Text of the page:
New law helps York County schools fight cyberbullying


The face of a bully has changed over the years.

Technology has come to replace the glaring student who pushes others down on the playground or the mean girl who uses word-of-mouth to spread her gossip.

Smartphones and social media have opened an entirely new door for classroom bullies, who are no longer limited to the classroom.

"A lot of these social media issues are occurring when students are not at school," said Southeastern School District Superintendent Rona Kaufmann. "And often times what happens through social media comes into the school in one way, shape or form, just because of the sheer amount of people who have access to it."

Taking action: Northern York School District recently implemented rules for online behavior — for students, athletes and staff — to combat cyberbullying.

Superintendent Eric Eshbach echoed Kaufmann's concerns about cyberbullying.

"It is a daily effort because a large majority of it doesn't go on in the school building; it goes on after school hours," he said. "We are definitely having conversations and encouraging students to report on any issues."

Those reports could end up being a criminal matter under a new state law, Act 26, which Gov. Tom Wolf signed on July 10 and which takes effect in September.

Cyber-harassment, as defined by Act 26, is making malicious statements about a child's physical characteristics, sexuality, sexual activity or mental or physical health. Cyber-harassment could be made electronically, either directly to the child or through a social media site.

The law makes cyber-harassment of a child a third-degree misdemeanor, punishable by up to $2,500 in fines and possible jail time.

Prevention: More than half of the country's young people have reported that they have been cyberbullied, and among those who reported incidents, one-third said their bullies issued online threats, according to 2014 bullying statistics published by the anti-bullying website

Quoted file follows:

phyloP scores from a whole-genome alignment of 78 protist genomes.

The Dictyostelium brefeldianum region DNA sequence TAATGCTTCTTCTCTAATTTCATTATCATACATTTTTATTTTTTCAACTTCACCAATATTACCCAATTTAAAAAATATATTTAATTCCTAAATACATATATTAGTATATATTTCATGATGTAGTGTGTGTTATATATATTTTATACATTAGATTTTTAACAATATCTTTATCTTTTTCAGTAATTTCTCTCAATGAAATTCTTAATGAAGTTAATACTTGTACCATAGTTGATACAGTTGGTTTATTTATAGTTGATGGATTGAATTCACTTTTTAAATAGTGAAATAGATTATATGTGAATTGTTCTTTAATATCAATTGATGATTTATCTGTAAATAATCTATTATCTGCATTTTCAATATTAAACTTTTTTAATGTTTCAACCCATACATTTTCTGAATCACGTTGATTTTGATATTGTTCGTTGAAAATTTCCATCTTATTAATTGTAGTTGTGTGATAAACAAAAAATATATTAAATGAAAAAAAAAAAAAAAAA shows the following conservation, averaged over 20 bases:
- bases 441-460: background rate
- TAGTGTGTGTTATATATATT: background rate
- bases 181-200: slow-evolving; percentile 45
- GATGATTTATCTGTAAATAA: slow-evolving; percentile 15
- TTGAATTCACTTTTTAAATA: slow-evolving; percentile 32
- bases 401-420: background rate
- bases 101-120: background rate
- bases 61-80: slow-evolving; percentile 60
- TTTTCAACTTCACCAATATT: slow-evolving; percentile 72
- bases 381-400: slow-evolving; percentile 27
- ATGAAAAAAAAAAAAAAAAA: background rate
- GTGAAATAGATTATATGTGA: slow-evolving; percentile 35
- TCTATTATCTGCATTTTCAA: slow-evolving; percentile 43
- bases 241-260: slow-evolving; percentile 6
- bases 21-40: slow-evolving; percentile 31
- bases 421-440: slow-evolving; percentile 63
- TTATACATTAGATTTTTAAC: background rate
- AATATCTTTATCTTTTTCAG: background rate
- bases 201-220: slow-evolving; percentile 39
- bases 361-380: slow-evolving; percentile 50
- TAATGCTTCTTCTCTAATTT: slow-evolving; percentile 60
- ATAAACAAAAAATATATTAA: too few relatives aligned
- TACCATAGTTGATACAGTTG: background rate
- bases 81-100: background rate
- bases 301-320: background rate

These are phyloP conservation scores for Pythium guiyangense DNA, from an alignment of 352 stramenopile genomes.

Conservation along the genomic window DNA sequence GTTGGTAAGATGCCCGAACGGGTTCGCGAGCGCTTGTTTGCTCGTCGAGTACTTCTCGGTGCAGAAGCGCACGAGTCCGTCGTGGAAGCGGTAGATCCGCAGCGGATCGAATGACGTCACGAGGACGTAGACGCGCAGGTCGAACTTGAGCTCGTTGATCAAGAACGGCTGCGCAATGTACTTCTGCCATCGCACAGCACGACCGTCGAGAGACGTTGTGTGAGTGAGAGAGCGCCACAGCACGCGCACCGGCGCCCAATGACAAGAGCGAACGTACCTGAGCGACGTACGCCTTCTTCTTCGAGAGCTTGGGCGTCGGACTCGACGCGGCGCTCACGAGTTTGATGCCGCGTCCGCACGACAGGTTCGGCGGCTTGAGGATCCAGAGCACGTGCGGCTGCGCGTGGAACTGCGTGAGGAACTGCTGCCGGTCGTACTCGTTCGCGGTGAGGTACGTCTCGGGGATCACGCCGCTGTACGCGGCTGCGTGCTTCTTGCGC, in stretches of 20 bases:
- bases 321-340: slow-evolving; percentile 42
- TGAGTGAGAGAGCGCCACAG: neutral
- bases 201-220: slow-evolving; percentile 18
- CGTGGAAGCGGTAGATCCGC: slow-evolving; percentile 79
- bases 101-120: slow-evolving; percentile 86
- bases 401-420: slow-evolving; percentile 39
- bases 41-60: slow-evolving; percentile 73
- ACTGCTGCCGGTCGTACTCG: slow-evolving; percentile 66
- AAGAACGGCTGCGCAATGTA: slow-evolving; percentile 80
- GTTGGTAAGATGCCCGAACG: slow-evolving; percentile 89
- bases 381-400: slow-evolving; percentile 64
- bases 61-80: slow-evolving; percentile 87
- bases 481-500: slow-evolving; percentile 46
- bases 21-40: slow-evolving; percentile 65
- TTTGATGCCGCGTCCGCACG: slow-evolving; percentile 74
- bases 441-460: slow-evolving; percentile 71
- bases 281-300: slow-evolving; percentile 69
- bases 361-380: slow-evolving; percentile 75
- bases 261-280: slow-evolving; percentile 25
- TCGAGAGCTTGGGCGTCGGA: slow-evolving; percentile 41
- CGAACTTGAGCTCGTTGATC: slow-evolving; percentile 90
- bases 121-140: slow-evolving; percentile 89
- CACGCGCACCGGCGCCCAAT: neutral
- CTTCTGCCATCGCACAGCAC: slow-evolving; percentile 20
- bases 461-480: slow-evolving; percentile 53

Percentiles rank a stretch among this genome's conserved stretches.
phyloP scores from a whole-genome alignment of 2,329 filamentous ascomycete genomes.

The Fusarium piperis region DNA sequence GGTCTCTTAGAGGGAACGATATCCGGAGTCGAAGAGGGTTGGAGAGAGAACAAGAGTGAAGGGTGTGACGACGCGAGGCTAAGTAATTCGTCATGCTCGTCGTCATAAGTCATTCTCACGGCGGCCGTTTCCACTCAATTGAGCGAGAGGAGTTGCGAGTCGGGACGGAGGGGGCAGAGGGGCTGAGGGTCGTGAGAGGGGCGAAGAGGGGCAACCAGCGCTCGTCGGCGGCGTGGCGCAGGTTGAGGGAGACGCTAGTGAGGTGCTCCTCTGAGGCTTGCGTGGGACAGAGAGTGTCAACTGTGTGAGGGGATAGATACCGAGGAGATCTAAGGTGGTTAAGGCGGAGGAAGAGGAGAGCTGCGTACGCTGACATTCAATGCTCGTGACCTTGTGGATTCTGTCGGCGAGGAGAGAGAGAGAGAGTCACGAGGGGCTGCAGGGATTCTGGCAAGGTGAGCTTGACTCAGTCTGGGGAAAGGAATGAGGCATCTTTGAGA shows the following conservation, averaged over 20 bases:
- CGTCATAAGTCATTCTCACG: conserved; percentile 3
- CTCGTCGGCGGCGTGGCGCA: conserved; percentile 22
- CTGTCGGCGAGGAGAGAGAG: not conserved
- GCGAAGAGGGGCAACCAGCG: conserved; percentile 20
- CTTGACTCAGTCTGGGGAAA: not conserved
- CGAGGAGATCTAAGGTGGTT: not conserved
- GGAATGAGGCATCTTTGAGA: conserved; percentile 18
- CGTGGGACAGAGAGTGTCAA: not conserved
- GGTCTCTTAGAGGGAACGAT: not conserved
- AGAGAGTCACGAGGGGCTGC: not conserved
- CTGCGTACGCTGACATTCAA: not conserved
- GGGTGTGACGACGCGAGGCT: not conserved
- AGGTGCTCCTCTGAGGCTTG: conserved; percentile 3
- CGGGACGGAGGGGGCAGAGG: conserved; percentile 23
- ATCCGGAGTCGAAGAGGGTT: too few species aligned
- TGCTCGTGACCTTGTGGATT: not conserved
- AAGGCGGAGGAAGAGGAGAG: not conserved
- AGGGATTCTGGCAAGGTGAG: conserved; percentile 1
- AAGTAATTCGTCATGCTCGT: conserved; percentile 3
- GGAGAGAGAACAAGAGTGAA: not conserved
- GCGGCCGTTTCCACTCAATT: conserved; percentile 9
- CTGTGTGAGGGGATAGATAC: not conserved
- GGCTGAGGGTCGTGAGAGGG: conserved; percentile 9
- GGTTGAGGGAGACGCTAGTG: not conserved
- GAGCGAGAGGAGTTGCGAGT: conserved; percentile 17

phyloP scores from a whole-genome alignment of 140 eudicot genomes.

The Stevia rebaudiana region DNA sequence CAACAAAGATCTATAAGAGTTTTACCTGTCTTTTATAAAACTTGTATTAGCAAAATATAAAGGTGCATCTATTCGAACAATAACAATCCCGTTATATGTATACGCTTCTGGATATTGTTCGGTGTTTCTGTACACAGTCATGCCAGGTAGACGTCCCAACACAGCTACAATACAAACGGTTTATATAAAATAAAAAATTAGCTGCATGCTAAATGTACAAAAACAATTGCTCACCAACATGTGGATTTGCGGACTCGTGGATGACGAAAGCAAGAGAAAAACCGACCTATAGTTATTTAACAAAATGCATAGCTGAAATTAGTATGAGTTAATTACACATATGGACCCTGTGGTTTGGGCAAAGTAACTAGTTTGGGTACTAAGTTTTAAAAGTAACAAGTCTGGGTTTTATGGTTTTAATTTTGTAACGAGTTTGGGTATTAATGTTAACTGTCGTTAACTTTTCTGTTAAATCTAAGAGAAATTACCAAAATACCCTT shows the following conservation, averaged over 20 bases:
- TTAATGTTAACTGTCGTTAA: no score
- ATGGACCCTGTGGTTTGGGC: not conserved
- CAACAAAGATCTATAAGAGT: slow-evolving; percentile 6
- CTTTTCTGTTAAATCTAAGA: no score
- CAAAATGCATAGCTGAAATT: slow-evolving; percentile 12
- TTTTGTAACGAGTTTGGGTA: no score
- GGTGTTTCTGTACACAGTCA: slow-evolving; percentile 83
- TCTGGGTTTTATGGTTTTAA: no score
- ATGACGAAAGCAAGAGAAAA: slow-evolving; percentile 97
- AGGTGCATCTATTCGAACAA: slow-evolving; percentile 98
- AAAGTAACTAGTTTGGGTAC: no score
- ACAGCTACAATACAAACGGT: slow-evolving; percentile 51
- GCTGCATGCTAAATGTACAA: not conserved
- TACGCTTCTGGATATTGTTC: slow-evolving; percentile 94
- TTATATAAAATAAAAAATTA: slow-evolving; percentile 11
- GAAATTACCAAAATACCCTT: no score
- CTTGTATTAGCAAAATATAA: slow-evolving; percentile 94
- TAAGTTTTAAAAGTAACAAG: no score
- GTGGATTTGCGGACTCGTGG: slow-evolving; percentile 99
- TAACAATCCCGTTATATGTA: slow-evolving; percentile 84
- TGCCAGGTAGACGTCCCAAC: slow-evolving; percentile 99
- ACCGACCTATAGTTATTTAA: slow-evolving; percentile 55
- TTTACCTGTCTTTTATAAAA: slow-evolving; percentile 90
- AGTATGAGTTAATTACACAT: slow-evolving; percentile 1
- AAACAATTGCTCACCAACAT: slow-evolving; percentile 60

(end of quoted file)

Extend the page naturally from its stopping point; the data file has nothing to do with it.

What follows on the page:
"It's a real problem that presents a real challenge," Kaufmann said of cyberbullying. "I think the real key to prevention is early education."

Kaufmann said Southeastern heavily focuses on lower-level students with its anti-bullying initiative.

"They have cell phones in elementary school now, and the earlier we can reach them, the better," she said.

School officials have incorporated anti-bullying lessons into curriculum, including in high school communications and computer classes and some English classes in the lower grades.

There's particular focus on intermediate students, because they all have laptops, "and we want them to be able to handle them responsibly," she said.

The district has an incentive program that rewards moral behavior, "basically this fake money that they can use at the school store to get themselves prizes and things."

Parents: School leaders in Northern enforce anti-bullying rules on a case-by-case basis, Eshbach said.

"The word 'bullying' is way too general for me," he said. "I hear people claim their children are being bullied, so I ask them to tell me the specifics. What kind of harassment are you feeling? Is there a need to involve law enforcement? Should there be harsh penalties or is this something we can handle with classroom consequences?"

He said it's best to be specific about what type of bullying is occurring and "then take each of those incidents and give it the appropriate amount of credibility and treat it appropriately."

Eshbach said parents are key in preventing bullying.

Kaufmann agreed.

"Especially with anything online, parents need to keep an eye out," she said. "It's difficult to be constantly policing, but so many times parents are completely unaware of what their children are doing on the computer."

It's all about teamwork, Eshbach said.

"We need to come together and really keep an eye on what students are doing online," he said.

— Reach Jessica Schladebeck at